September 8, 2002 Milwaukee Journal Sentinel by Bob Riepenhoff
Wisconsin is preparing for a fall deer hunt like no other in history.
The discovery of chronic wasting disease in wild deer west of Madison has raised questions about the safety of eating venison.
A poll conducted for the Milwaukee Journal Sentinel showed that more than 60% of people who have eaten Wisconsin venison in the last five years are unlikely to eat venison now.
The concerns linger as the first of Wisconsin's deer hunting seasons -- the early archery season -- gets under way Saturday, Sept. 14.
While no one is guaranteeing the safety of Wisconsin venison, state food experts say hunters, as well as commercial meat processors, can greatly reduce any risk by following some simple guidelines developed by the Wisconsin Department of Agriculture, Trade and Consumer Protection (DATCP). The guidelines were established to help hunters and butchers avoid those tissues where prions -- the abnormal proteins believed to cause the disease -- concentrate. Prions are not affected by cooking temperatures.
"Even in animals that tested positive in the brain, the prion has never been found in the muscle," said Terry L. Burkhardt, director of meat safety and inspection for the agency.
Concerns about chronic wasting disease may prompt more hunters to process their own deer this year, but Burkhardt believes the vast majority of deer will be processed by 350 meat processors licensed by the state.
Although compliance with the guidelines is voluntary, Burkhardt said: "I think they (processors) are very concerned and they will be very careful in the processing of deer to reduce any risk to a very low level."
The guidelines are available at Department of Natural Resources service centers and license outlets, and will also be distributed at deer registration stations.
The World Health Organization says there is no evidence that chronic wasting disease transmits to humans. Yet state and national health experts are investigating the deaths of three men who took part in wild game feasts in northern Wisconsin, which were first reported by the Journal Sentinel in July. The men, two from Wisconsin and one from Minnesota, died of rare brain diseases.
Areas to avoid
State officials are advising people not to eat any part of a deer that appears sick, and to avoid the eyes, brain, spinal cord, spleen, tonsils and lymph nodes of any deer.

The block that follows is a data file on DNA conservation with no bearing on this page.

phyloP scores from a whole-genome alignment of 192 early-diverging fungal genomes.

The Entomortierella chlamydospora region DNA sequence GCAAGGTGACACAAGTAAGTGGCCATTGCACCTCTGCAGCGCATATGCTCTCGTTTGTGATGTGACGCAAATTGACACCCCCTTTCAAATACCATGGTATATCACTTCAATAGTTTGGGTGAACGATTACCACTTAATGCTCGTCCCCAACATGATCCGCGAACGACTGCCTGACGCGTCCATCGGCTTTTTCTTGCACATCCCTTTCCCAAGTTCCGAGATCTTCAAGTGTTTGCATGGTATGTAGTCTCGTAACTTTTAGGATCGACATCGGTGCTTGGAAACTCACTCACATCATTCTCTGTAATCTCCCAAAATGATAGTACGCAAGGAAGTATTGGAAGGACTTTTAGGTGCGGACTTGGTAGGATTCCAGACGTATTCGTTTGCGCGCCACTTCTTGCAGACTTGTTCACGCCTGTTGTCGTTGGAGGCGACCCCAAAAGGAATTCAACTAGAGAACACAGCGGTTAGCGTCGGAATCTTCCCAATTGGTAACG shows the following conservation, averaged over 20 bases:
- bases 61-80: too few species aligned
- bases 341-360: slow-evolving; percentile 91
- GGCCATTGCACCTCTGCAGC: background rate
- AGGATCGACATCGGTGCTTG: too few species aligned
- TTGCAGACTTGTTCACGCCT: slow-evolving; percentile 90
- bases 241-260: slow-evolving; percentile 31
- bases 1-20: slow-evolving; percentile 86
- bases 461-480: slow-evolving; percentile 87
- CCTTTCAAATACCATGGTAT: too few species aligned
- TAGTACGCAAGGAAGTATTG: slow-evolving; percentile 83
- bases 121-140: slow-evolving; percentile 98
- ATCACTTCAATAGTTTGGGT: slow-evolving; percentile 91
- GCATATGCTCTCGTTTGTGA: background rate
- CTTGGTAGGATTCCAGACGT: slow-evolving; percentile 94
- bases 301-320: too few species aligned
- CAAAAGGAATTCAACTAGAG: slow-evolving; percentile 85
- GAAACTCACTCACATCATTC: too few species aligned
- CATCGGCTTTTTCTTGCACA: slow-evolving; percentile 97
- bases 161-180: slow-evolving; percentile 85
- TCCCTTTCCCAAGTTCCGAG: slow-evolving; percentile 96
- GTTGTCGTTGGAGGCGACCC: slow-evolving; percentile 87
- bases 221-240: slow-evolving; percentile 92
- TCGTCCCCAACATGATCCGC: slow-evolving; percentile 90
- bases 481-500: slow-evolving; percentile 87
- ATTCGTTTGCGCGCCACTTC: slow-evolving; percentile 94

According to Burkhardt, most, but not all, of these "high risk tissues" where the prions concentrate, are removed during normal field dressing and skinning.
Wearing latex gloves is a simple precaution.
"It (the prion) has never been found in the blood," Burkhardt said. "But there may be some contact with the spinal cord in the process. There shouldn't be, but there may be."
Care should be taken to avoid cutting through the spine in both field dressing and butchering.
When field dressing, don't be too concerned about locating the spleen -- a small red-purple organ located between the liver and stomach -- or several lymph nodes -- round tissue masses ranging from pea to quarter size -- located near the digestive system. They will be left with the gut pile.
However, butchers and home processors will have to be on the lookout for two specific lymph nodes, called popliteal lymph nodes. There is one in each hind leg, tucked deep between the muscles behind the knee joint.
"When you pull the muscles apart at the seam, the lymph node is exposed," Shelby Molina, a veterinarian with DATCP, explained.
Several other "superficial" lymph nodes are embedded in the deer's fat and should come off with the hide when you skin the deer, Molina said. If they stick to the muscle, cut them off and discard them.
Knives work best
When butchering, use a knife to cut meat away from the bone.
"You can further reduce risk by not cutting through any bones," Burkhardt said.
In general, Burkhardt said: "Just keep the boneless meat. Discard all fatty tissue, connective tissue, and glandular material. They are all significant by their appearance, which is different than meat."
If a deer was shot in the spine or any other high risk tissue area, Burkhardt said: "Liberally trim and remove all damaged tissue and surrounding tissue."
After all consumable meat has been processed, carefully remove the head and neck by cutting between the neck vertebrae using a knife designated for that purpose only. This will eliminate any contact with the brain, eyes, tonsils and additional lymph nodes.
"Using even a hand saw (to cut through the neck) would provide more risk than a knife," Burkhardt warned.
Clean knives and other equipment and disinfect them by soaking them for one hour in a 50/50 solution of household chlorine bleach and water.
Many hunters save their buck's antlers by sawing through the skull plate. "The recommendation is to use a hack saw blade only for that purpose and then dispose of it," Molina said.
The presence of chronic wasting disease in Wisconsin deer was first announced by the Department of Natural Resources in February. So far, 31 deer have tested positive for the disease, all in the Mount Horeb area.
For deer shot in the chronic wasting disease eradication zones, where infected deer have been found, or in the surrounding CWD management zone, meat from each deer should be kept separate. If your deer was tested for the disease, wait for the results before eating the meat.
At this point, Burkhardt said, carcass disposal remains an unresolved issue for the meat processing industry.
For individuals, the past practice was to simply put the bones in the garbage. This year, he said: "Because there have been a lot of concerns with this stuff going into landfills, they (hunters) may want to check with their local provider as to the suitability of that."